Don’t hasten to write Lee offPopeyes have been retracted, blood pressure is restored and the dust is settled now that the World Baseball Classic is over. The media here has praised the performance of the participating ball players fairly. However, quick analysis done in haste also predicted that some of Korea’s ball players would be major league bound.
The few names that surfaced were Oh Seung-hwan, the closer who posted a 0.00 ERA in the four games he pitched and Park Jin-man, the shortstop who absorbed plays coming his way in a fluid jaw-dropping fashion.
Then there was the talk on Lee Seung-yeop, a.k.a the "Lion King."
Lee tried to play in the major leagues two seasons ago after setting the home run record in a single season here with 56. Nevertheless, interest was low. The only legitimate offer came from the Los Angeles Dodgers but it wasn't anything that Lee thought would make up for his star status here.
He decided to go to Japan hoping a success there would propel him to the majors, but his first season was a disaster.
In his first season with the Chiba Lotte Marines, he had only 14 home runs and a paltry .240 batting average. Many then wrote him off, saying Lee was only good for the domestic league playing level.
I based my judgment on the fact that Lee is a tough student of the game and has the ability to adjust. Last season, Lee hit 30 home runs and had a .260 batting average while working out of a platoon system at first base.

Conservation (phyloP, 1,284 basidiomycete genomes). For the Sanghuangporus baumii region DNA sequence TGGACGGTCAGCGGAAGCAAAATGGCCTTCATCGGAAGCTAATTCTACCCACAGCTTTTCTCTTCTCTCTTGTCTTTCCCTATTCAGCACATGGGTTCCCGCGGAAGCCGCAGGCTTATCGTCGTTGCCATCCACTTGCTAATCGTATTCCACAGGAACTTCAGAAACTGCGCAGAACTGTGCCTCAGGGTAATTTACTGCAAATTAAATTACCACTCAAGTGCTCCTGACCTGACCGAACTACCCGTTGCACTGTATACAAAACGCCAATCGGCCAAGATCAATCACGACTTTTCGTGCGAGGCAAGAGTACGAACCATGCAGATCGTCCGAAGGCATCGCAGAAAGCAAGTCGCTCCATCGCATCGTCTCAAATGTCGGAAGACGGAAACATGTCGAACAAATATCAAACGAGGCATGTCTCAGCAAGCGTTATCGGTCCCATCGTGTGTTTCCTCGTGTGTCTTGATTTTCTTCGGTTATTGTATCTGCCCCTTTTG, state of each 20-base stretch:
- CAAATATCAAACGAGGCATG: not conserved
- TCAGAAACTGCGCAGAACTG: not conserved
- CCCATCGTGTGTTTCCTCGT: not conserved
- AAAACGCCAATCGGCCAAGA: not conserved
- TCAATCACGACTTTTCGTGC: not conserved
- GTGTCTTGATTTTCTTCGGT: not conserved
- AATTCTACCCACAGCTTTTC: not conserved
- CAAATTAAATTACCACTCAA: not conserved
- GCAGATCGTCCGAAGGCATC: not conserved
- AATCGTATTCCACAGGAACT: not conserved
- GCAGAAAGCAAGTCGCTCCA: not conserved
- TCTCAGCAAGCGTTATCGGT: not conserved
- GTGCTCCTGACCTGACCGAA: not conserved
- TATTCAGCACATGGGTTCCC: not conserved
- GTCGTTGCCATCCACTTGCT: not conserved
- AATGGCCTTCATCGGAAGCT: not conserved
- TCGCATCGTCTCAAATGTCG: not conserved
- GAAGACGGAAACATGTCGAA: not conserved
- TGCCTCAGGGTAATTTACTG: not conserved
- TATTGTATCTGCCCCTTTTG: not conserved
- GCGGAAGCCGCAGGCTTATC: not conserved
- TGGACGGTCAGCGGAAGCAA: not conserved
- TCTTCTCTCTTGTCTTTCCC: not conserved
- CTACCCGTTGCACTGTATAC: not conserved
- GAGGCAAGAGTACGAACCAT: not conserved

This season, he signed a one-year contract with the Yomiuri Giants and the main reason he went there for less money than what he was offered by the Marines was because he thought he had a shot at playing the first base permanently. Lee wants to be judged not only for his bat but also for his glove when he tries again for the majors. I think he will keep up his playing level and improve this season.
The same reason for his success in Japan should also help in the majors if he gets the call. He is a patient guy at the plate and covers both sides of it well with tremendously soft hands. He tries to avoid using his arm and instead uses his hands and his lower body. His shoulders are locked in for most of the time and coupled with his quick hands, he is able to deliver power even when he is initially fooled by a pitch.
Nevertheless, his position as first base might be something that could hinder his trip to the big show. The RBI men usually are penciled in by the manager at the third, fourth and fifth spot. The first basemen often occupy those spots in major league lineups and that calls for great run producers, of which there are already plenty. Lee has to convince teams that he can be that guy and that is a steep wall to climb.
I believe once in the show, he has the patience to adjust well but another platoon system or a designated hitter role would do him no good since he needs to get the at-bats to familiarize himself with the pitchers in the major leagues.
If Lee had a trademark as a defensive guy, he could be used deeper in the lineup or if he had the legs, as a lead off hitter. The problem with that is that defensive guys are pulled from the game when their team is falling behind, taking away the number of at-bats that are necessary for Lee to get adjusted. As it stands, Lee will have to put up numbers this season in the neighborhood of 40 home runs and a batting average above .280 to warrant some interest.
It’s something I think he can do.
by Brian Lee
with the Korea JoongAng Daily
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